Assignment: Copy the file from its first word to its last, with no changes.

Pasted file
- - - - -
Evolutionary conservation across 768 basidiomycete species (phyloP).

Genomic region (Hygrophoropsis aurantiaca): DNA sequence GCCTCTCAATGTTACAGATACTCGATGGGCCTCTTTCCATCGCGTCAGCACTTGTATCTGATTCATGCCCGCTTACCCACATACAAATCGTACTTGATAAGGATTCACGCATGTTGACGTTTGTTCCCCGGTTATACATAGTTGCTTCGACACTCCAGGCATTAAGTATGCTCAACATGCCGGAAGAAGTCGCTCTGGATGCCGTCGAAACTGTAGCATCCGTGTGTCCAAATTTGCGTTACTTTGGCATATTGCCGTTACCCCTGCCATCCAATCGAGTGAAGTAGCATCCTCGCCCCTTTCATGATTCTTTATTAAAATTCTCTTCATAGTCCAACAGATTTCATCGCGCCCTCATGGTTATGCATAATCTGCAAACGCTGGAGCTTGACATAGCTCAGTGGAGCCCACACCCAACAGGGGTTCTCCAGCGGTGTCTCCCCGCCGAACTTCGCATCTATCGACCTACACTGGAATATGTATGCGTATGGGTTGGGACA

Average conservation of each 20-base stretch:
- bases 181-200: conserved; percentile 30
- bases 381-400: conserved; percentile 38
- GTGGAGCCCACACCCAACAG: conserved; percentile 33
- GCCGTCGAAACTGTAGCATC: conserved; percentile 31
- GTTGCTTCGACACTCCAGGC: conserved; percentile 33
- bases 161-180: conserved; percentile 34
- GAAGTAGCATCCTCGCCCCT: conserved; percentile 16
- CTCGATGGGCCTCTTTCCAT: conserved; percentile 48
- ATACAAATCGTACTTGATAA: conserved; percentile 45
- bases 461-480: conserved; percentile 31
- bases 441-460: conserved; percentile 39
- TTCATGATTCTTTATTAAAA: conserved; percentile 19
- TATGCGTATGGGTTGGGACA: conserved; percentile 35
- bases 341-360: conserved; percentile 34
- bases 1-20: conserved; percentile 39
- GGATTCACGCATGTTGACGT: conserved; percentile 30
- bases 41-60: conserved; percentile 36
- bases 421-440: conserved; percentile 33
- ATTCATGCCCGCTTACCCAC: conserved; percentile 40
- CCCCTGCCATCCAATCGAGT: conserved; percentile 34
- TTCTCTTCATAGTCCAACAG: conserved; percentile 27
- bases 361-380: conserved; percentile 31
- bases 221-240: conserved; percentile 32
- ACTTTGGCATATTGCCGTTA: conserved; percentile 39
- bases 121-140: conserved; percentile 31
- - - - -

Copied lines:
Evolutionary conservation across 768 basidiomycete species (phyloP).

Genomic region (Hygrophoropsis aurantiaca): DNA sequence GCCTCTCAATGTTACAGATACTCGATGGGCCTCTTTCCATCGCGTCAGCACTTGTATCTGATTCATGCCCGCTTACCCACATACAAATCGTACTTGATAAGGATTCACGCATGTTGACGTTTGTTCCCCGGTTATACATAGTTGCTTCGACACTCCAGGCATTAAGTATGCTCAACATGCCGGAAGAAGTCGCTCTGGATGCCGTCGAAACTGTAGCATCCGTGTGTCCAAATTTGCGTTACTTTGGCATATTGCCGTTACCCCTGCCATCCAATCGAGTGAAGTAGCATCCTCGCCCCTTTCATGATTCTTTATTAAAATTCTCTTCATAGTCCAACAGATTTCATCGCGCCCTCATGGTTATGCATAATCTGCAAACGCTGGAGCTTGACATAGCTCAGTGGAGCCCACACCCAACAGGGGTTCTCCAGCGGTGTCTCCCCGCCGAACTTCGCATCTATCGACCTACACTGGAATATGTATGCGTATGGGTTGGGACA

Average conservation of each 20-base stretch:
- bases 181-200: conserved; percentile 30
- bases 381-400: conserved; percentile 38
- GTGGAGCCCACACCCAACAG: conserved; percentile 33
- GCCGTCGAAACTGTAGCATC: conserved; percentile 31
- GTTGCTTCGACACTCCAGGC: conserved; percentile 33
- bases 161-180: conserved; percentile 34
- GAAGTAGCATCCTCGCCCCT: conserved; percentile 16
- CTCGATGGGCCTCTTTCCAT: conserved; percentile 48
- ATACAAATCGTACTTGATAA: conserved; percentile 45
- bases 461-480: conserved; percentile 31
- bases 441-460: conserved; percentile 39
- TTCATGATTCTTTATTAAAA: conserved; percentile 19
- TATGCGTATGGGTTGGGACA: conserved; percentile 35
- bases 341-360: conserved; percentile 34
- bases 1-20: conserved; percentile 39
- GGATTCACGCATGTTGACGT: conserved; percentile 30
- bases 41-60: conserved; percentile 36
- bases 421-440: conserved; percentile 33
- ATTCATGCCCGCTTACCCAC: conserved; percentile 40
- CCCCTGCCATCCAATCGAGT: conserved; percentile 34
- TTCTCTTCATAGTCCAACAG: conserved; percentile 27
- bases 361-380: conserved; percentile 31
- bases 221-240: conserved; percentile 32
- ACTTTGGCATATTGCCGTTA: conserved; percentile 39
- bases 121-140: conserved; percentile 31